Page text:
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    ‘Dolls in Agony’: Vernon Lee in southern Spain

    Barrera-Medrano, Leire (2016) ‘Dolls in Agony’: Vernon Lee in southern Spain. Cahiers victoriens et édouardiens (83), ISSN 0220-5610.

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    When Vernon Lee visited Southern Spain in 1889, she found the Catholic practices of the country extremely unsettling. The overloaded decoration of the churches and the preference for representations of bleeding Christs were, in Lee’s eyes, ‘obscene’ and ‘excessive’. Above all, the Spanish madonnas, always represented ‘in agony’, distressed her. Lee’s open repulsion to the Catholic country and especially to the Spanish representations of the Virgin Mary would prompt her to write ‘The Virgin of the Seven Daggers’, the most consciously Decadent of all her works: a sacrilegious tale in which Catholic and Moorish Spain are intertwined to explore notions of spiritual and moral perversity. This essay thus examines the relatively unnoticed visit that Lee made to Southern Spain and suggests that, besides its disturbing character, the grotesque Spanish Catholicism that Lee found in 1889 resulted in fruitful productivity: it contributed to shape Lee’s pacifist aesthetic conscience and awakened her imagination.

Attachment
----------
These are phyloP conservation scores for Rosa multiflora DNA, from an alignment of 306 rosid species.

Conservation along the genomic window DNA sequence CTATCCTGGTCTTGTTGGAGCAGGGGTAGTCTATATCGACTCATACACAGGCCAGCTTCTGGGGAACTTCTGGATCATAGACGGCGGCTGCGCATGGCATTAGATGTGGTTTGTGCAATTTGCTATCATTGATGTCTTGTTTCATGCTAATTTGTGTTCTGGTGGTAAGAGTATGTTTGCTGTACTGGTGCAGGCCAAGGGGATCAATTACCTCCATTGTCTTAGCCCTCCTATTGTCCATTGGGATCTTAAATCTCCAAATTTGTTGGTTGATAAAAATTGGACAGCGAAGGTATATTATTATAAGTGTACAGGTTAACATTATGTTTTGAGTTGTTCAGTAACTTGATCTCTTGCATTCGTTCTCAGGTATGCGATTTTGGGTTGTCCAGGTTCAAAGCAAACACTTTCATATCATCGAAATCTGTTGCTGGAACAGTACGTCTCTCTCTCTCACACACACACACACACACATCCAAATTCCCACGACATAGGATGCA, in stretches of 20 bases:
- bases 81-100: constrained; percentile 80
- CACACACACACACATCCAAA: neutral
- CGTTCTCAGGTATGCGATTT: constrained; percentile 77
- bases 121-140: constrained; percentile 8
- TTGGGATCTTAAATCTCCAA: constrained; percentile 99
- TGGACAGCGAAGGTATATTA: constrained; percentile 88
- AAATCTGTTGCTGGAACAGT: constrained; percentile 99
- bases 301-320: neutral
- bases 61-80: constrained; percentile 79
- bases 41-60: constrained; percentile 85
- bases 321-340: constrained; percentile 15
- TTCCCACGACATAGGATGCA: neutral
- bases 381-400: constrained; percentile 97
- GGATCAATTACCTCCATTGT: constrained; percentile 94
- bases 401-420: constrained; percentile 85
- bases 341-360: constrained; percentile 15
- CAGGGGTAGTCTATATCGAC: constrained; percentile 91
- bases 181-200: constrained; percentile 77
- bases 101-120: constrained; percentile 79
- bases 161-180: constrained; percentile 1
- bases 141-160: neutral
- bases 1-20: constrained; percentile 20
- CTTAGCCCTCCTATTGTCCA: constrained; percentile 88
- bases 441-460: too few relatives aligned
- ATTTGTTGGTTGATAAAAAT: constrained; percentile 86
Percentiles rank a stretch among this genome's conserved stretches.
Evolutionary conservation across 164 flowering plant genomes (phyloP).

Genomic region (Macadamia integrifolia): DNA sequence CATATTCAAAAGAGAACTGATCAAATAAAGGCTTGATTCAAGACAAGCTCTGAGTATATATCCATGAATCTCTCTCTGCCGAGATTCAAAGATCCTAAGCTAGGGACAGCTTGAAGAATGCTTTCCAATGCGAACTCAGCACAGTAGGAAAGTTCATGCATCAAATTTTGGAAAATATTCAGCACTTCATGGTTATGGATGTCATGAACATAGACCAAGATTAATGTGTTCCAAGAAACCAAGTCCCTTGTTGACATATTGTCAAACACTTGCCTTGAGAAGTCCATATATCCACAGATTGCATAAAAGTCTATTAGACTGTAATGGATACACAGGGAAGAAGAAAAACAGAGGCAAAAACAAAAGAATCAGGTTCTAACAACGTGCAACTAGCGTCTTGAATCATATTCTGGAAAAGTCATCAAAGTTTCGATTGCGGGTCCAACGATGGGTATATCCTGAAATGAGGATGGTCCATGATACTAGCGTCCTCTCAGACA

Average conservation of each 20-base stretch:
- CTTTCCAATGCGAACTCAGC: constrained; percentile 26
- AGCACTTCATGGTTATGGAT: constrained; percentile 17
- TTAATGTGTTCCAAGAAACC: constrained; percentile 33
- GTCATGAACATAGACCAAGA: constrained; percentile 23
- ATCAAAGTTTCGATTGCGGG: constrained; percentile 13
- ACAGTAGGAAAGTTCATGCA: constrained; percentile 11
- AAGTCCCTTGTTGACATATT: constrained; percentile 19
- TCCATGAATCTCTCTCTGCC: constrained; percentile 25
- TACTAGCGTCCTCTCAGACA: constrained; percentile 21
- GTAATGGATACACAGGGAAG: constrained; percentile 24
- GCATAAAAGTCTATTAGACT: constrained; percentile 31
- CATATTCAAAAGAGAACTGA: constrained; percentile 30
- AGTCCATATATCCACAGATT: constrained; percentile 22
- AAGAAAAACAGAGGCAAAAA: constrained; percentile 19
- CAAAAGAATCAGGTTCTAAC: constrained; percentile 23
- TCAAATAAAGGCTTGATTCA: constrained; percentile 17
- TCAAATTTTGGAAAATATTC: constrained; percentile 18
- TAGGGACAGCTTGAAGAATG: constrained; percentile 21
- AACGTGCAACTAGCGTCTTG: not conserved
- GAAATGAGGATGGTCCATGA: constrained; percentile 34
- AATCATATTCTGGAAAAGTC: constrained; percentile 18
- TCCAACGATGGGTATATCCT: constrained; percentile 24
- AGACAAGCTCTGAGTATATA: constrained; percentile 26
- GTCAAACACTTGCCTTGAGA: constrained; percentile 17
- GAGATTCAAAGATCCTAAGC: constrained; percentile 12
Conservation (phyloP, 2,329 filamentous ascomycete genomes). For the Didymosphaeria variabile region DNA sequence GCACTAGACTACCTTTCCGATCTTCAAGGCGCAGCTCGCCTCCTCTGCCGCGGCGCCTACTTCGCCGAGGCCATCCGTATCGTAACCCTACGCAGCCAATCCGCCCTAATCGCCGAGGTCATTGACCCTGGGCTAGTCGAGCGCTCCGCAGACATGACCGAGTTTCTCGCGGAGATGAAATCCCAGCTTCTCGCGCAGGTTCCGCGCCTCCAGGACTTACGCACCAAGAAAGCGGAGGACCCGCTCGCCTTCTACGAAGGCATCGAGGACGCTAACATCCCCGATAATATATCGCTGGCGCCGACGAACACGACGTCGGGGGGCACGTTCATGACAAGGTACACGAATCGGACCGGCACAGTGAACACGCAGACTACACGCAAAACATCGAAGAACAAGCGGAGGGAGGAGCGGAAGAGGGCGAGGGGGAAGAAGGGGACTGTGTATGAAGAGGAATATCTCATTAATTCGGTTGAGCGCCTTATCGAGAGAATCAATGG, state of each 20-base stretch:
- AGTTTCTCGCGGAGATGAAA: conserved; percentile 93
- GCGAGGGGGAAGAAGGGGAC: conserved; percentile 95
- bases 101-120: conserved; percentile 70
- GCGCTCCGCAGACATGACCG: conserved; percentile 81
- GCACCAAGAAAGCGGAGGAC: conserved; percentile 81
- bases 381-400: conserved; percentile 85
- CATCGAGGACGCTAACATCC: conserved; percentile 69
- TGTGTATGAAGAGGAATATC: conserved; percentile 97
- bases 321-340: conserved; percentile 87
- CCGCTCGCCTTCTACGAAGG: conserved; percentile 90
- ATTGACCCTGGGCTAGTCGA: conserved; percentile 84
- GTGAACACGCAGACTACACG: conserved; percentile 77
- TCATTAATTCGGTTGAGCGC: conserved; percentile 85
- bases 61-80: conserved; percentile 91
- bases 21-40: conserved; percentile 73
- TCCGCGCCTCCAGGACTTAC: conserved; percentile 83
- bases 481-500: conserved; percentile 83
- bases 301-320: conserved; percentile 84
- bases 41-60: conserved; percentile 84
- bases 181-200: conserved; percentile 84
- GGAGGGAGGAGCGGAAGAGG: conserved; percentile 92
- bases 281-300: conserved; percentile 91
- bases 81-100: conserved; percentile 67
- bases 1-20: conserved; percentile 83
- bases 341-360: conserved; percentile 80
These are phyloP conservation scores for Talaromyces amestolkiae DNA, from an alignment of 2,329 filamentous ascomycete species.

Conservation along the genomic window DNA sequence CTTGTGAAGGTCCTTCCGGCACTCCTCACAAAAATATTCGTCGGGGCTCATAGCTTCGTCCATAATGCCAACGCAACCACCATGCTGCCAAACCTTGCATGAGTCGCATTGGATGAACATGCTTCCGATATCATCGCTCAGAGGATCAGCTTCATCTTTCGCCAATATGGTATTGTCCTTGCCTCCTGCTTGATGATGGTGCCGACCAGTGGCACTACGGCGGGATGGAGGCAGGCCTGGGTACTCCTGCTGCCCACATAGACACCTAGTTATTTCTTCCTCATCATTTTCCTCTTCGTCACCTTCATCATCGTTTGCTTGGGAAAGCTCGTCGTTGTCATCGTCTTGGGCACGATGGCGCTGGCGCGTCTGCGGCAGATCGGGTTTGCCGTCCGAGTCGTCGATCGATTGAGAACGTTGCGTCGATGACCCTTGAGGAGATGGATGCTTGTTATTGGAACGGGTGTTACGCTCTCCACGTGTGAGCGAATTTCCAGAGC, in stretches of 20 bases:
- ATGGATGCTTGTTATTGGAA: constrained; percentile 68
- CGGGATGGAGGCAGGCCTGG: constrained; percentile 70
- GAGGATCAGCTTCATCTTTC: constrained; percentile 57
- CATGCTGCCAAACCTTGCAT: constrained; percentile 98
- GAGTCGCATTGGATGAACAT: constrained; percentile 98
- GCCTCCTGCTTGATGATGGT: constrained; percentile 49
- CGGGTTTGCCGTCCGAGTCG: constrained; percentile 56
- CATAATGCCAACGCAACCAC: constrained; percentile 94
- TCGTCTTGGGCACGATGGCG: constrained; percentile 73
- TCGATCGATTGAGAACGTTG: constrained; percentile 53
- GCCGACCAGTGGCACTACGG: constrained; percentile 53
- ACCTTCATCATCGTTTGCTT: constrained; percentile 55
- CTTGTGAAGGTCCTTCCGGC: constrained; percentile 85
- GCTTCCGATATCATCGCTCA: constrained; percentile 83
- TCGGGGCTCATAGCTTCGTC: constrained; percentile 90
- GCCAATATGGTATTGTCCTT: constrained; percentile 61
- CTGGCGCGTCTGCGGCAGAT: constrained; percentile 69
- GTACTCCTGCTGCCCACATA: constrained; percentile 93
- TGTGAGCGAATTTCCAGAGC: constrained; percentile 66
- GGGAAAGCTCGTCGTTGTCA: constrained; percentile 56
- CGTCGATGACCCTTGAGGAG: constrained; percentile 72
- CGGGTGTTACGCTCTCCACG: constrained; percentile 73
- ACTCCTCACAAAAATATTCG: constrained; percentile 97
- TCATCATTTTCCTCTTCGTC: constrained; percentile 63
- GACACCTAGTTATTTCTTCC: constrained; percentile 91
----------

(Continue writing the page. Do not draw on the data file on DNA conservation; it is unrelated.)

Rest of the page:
Item Type: Article
    Keyword(s) / Subject(s): Lee (Vernon), Spain, Catholicism, Decadence, supernatural, Marian imagery, cosmopolitanism, pacifism, travel literature
    School: Birkbeck Faculties and Schools > Faculty of Humanities and Social Sciences > School of Creative Arts, Culture and Communication
    Depositing User: Administrator
    Date Deposited: 29 Jun 2017 08:57
    Last Modified: 09 Aug 2023 12:42


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